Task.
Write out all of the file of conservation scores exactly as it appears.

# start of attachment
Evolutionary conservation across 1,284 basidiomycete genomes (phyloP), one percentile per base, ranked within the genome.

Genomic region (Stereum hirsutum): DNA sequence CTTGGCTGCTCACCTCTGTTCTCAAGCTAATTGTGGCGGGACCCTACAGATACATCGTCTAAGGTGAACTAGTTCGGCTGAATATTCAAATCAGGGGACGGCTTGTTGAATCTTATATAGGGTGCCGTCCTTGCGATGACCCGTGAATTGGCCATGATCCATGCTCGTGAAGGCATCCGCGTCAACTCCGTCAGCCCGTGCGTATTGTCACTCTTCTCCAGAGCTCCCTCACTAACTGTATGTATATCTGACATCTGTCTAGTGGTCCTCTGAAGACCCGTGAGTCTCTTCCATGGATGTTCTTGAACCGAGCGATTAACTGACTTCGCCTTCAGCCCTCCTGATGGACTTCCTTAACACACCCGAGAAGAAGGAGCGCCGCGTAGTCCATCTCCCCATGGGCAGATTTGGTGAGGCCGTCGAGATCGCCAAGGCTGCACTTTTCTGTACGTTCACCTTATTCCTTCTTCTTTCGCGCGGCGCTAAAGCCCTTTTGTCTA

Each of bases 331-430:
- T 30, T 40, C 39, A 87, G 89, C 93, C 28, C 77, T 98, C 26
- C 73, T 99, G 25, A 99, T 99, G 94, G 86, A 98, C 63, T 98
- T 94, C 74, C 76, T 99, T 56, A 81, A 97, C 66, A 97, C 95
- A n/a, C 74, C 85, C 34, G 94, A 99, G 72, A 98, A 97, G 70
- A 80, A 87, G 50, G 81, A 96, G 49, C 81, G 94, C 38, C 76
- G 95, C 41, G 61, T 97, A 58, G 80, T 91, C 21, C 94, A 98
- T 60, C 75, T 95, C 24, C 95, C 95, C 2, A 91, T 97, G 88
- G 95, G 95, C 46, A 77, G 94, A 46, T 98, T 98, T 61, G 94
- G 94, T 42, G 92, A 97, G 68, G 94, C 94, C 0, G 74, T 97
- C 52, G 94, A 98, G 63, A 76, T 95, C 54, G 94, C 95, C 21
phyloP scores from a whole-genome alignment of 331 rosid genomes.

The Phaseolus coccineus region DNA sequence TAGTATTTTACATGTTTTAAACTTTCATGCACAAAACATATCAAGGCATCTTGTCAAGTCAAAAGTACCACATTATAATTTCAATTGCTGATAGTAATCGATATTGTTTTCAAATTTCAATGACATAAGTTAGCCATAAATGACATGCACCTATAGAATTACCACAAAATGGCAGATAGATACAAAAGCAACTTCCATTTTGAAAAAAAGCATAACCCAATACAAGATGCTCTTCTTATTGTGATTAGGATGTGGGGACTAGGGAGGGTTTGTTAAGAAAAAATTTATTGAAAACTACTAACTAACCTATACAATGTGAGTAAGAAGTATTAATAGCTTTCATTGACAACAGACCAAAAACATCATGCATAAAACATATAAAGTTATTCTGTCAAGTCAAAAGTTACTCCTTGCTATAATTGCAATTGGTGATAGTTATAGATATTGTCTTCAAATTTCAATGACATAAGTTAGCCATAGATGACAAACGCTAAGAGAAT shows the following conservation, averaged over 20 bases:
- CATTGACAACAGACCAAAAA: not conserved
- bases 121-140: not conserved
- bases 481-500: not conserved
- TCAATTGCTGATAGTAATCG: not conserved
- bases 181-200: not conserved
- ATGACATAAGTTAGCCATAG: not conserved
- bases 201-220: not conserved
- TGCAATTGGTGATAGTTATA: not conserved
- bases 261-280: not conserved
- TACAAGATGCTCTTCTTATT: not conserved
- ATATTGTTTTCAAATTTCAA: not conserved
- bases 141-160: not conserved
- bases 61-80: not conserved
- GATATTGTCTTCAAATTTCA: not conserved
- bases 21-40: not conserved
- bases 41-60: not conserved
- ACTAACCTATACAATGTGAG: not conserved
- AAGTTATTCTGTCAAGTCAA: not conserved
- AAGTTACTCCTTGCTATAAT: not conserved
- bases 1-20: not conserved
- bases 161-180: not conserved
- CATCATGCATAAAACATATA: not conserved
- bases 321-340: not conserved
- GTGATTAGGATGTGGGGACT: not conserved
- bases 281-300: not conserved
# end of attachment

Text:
Evolutionary conservation across 1,284 basidiomycete genomes (phyloP), one percentile per base, ranked within the genome.

Genomic region (Stereum hirsutum): DNA sequence CTTGGCTGCTCACCTCTGTTCTCAAGCTAATTGTGGCGGGACCCTACAGATACATCGTCTAAGGTGAACTAGTTCGGCTGAATATTCAAATCAGGGGACGGCTTGTTGAATCTTATATAGGGTGCCGTCCTTGCGATGACCCGTGAATTGGCCATGATCCATGCTCGTGAAGGCATCCGCGTCAACTCCGTCAGCCCGTGCGTATTGTCACTCTTCTCCAGAGCTCCCTCACTAACTGTATGTATATCTGACATCTGTCTAGTGGTCCTCTGAAGACCCGTGAGTCTCTTCCATGGATGTTCTTGAACCGAGCGATTAACTGACTTCGCCTTCAGCCCTCCTGATGGACTTCCTTAACACACCCGAGAAGAAGGAGCGCCGCGTAGTCCATCTCCCCATGGGCAGATTTGGTGAGGCCGTCGAGATCGCCAAGGCTGCACTTTTCTGTACGTTCACCTTATTCCTTCTTCTTTCGCGCGGCGCTAAAGCCCTTTTGTCTA

Each of bases 331-430:
- T 30, T 40, C 39, A 87, G 89, C 93, C 28, C 77, T 98, C 26
- C 73, T 99, G 25, A 99, T 99, G 94, G 86, A 98, C 63, T 98
- T 94, C 74, C 76, T 99, T 56, A 81, A 97, C 66, A 97, C 95
- A n/a, C 74, C 85, C 34, G 94, A 99, G 72, A 98, A 97, G 70
- A 80, A 87, G 50, G 81, A 96, G 49, C 81, G 94, C 38, C 76
- G 95, C 41, G 61, T 97, A 58, G 80, T 91, C 21, C 94, A 98
- T 60, C 75, T 95, C 24, C 95, C 95, C 2, A 91, T 97, G 88
- G 95, G 95, C 46, A 77, G 94, A 46, T 98, T 98, T 61, G 94
- G 94, T 42, G 92, A 97, G 68, G 94, C 94, C 0, G 74, T 97
- C 52, G 94, A 98, G 63, A 76, T 95, C 54, G 94, C 95, C 21
phyloP scores from a whole-genome alignment of 331 rosid genomes.

The Phaseolus coccineus region DNA sequence TAGTATTTTACATGTTTTAAACTTTCATGCACAAAACATATCAAGGCATCTTGTCAAGTCAAAAGTACCACATTATAATTTCAATTGCTGATAGTAATCGATATTGTTTTCAAATTTCAATGACATAAGTTAGCCATAAATGACATGCACCTATAGAATTACCACAAAATGGCAGATAGATACAAAAGCAACTTCCATTTTGAAAAAAAGCATAACCCAATACAAGATGCTCTTCTTATTGTGATTAGGATGTGGGGACTAGGGAGGGTTTGTTAAGAAAAAATTTATTGAAAACTACTAACTAACCTATACAATGTGAGTAAGAAGTATTAATAGCTTTCATTGACAACAGACCAAAAACATCATGCATAAAACATATAAAGTTATTCTGTCAAGTCAAAAGTTACTCCTTGCTATAATTGCAATTGGTGATAGTTATAGATATTGTCTTCAAATTTCAATGACATAAGTTAGCCATAGATGACAAACGCTAAGAGAAT shows the following conservation, averaged over 20 bases:
- CATTGACAACAGACCAAAAA: not conserved
- bases 121-140: not conserved
- bases 481-500: not conserved
- TCAATTGCTGATAGTAATCG: not conserved
- bases 181-200: not conserved
- ATGACATAAGTTAGCCATAG: not conserved
- bases 201-220: not conserved
- TGCAATTGGTGATAGTTATA: not conserved
- bases 261-280: not conserved
- TACAAGATGCTCTTCTTATT: not conserved
- ATATTGTTTTCAAATTTCAA: not conserved
- bases 141-160: not conserved
- bases 61-80: not conserved
- GATATTGTCTTCAAATTTCA: not conserved
- bases 21-40: not conserved
- bases 41-60: not conserved
- ACTAACCTATACAATGTGAG: not conserved
- AAGTTATTCTGTCAAGTCAA: not conserved
- AAGTTACTCCTTGCTATAAT: not conserved
- bases 1-20: not conserved
- bases 161-180: not conserved
- CATCATGCATAAAACATATA: not conserved
- bases 321-340: not conserved
- GTGATTAGGATGTGGGGACT: not conserved
- bases 281-300: not conserved